After spending 17 years in China, Marco Polo and his father and uncle finally had an opportunity to return home to Venice. Student follow their homeward journey starting with a sea voyage to India.
Marco Polo's father and uncle returned to Venice when he was 15 years old. Two years later, when they set off again for China, they decided to take Marco with them. Students will take a “virtual” trip with Marco Polo from Venice to China and back. The first leg of the journey ends at Hormuz.
The Polos were so concerned about the seaworthiness of the ships they found at Hormuz that they changed their plans and decided instead to follow a series of trade routes across Asia to China. Students will "accompany" them on this leg og the trip, from Hormuz to Kashgar.
Over half of all English surnames used today are derived from the names of places where people lived. This type is known as a locative surname. For example, a man called John who lived near the marsh, might be known as John Marsh. John who lived in the dell was called John Dell. Other examples are John Brook, John Lake, and John Rivers.
Fables, such as those attributed to Aesop, are short narratives populated by animals who behave like humans, and which convey lessons to the listener. Jataka Tales are often short narratives which tell the stories of the lives of the Buddha before he reached Enlightenment. In this lesson students will be introduced to both Aesop’s fables and to a few of the Jataka Tales, and through these stories will gain an understanding of one genre of storytelling: morality tales.
Eric A. Blair, better known by his pen name, George Orwell, is today best known for his last two novels, the anti-totalitarian works Animal Farm and 1984. He was also an accomplished and experienced essayist, writing on topics as diverse as anti-Semitism in England, Rudyard Kipling, Salvador Dali, and nationalism. Among his most powerful essays is the 1931 autobiographical essay "Shooting an Elephant," which Orwell based on his experience as a police officer in colonial Burma.
Joan of Arc is likely one of France's most famous historical figures, and has been mythologized in popular lore, literature, and film. She is also an exceptionally well-documented historical figure. Through such firsthand accounts students can trace Joan's history from childhood, through her death, and on to her nullification trial.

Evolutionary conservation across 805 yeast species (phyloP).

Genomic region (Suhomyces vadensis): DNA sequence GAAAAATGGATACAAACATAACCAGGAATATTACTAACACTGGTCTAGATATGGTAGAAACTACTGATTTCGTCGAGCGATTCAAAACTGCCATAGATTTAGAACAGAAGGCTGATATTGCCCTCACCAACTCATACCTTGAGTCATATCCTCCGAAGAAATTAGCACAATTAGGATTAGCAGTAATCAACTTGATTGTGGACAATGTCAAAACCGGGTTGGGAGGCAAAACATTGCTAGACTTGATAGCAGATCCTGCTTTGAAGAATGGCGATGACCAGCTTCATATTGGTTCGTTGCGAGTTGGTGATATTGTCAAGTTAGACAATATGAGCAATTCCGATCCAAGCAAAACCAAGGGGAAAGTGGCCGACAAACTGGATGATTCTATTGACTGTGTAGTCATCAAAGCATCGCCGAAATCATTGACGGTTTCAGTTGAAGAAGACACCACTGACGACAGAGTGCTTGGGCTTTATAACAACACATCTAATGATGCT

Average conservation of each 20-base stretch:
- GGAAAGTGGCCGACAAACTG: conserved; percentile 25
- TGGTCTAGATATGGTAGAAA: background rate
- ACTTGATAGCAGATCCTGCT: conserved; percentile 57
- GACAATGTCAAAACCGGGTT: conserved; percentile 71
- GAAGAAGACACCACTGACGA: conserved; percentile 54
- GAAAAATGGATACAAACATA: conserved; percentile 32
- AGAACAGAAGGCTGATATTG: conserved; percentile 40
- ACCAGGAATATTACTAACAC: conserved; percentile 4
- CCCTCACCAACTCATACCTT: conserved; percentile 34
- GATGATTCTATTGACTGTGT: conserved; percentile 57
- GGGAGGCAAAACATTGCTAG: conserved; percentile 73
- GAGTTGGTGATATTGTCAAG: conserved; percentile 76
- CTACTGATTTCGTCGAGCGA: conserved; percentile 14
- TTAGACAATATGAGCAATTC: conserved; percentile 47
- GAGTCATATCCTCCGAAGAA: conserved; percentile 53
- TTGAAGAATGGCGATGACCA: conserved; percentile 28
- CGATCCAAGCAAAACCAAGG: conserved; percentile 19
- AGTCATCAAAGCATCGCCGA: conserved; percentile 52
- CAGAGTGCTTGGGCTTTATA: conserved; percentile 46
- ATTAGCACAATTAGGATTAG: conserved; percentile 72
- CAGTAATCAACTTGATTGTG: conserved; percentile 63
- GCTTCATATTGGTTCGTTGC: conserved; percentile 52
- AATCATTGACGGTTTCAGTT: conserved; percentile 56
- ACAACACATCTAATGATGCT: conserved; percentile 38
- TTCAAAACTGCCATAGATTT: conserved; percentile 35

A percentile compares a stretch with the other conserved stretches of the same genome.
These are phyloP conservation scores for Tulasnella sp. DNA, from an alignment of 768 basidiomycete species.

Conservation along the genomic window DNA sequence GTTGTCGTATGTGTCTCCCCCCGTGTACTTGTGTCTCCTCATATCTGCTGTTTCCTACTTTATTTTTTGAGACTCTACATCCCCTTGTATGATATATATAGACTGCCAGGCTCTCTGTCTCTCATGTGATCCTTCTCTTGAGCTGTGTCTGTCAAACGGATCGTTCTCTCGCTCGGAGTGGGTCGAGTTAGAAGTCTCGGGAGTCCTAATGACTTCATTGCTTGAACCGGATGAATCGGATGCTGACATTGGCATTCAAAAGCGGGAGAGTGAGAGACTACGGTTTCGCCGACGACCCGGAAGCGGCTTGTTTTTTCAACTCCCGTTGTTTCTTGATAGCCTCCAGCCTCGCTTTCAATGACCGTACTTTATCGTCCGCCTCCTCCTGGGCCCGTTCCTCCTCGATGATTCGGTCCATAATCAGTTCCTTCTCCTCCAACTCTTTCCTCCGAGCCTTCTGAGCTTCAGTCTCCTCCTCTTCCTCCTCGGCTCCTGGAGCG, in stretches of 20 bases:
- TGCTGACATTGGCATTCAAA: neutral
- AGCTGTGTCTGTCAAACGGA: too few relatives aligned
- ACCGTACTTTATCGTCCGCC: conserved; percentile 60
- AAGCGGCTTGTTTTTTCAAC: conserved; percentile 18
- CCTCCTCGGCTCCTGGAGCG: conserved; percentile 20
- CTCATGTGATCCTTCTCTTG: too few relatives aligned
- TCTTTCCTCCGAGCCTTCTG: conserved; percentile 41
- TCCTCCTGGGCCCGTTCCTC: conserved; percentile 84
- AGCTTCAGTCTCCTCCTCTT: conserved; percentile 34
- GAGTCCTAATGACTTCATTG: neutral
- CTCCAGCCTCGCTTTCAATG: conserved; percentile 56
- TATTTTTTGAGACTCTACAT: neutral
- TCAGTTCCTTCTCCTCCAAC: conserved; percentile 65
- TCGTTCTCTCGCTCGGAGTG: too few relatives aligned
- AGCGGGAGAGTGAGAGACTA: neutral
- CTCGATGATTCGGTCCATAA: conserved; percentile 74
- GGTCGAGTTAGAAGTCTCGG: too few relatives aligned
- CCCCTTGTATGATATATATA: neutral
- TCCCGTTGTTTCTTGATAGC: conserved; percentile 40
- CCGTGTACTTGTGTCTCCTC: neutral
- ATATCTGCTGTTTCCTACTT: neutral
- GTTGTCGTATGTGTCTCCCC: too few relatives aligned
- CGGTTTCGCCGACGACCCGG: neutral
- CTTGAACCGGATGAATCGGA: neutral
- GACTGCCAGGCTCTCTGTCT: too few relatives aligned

Through reading chapters of Edith Wharton's book, Fighting France, From Dunkerque to Belfort, students will see how an American correspondent recounted World War I for American readers.
Students may be familiar with this famous battle from its depiction in Zack Snyder's movie 300, based on Frank Miller's graphic novel. In this lesson students learn about the historical background to the battle and are asked to ponder some of its legacy, including how history is reported and interpreted from different perspectives.
Sometimes people call me an idealist. Well, that is the way I know I am an American . . . America is the only idealist nation in the world.”
—President Woodrow Wilson
National I must remain and in that way I, like all other Americans, can render the amplest service to the world.”
—Senator Henry Cabot Lodge
American foreign policy continues to resonate with the issues surrounding the debate over U.S. entry into the League of Nations-collective security versus national sovereignty, idealism versus pragmatism, the responsibilities of powerful nations, the use of force to accomplish idealistic goals, the idea of America. Understanding the debate over the League and the consequences of its ultimate failure provides insight into international affairs in the years since the end of the Great War and beyond.
In this lesson, students read the words and listen to the voices of some central participants in the debate over the League of Nations.
Note: This lesson may be taught either as a stand-alone lesson or as a sequel to the complementary EDSITEment lesson U.S. Entry into World War I: A Documentary Chronology.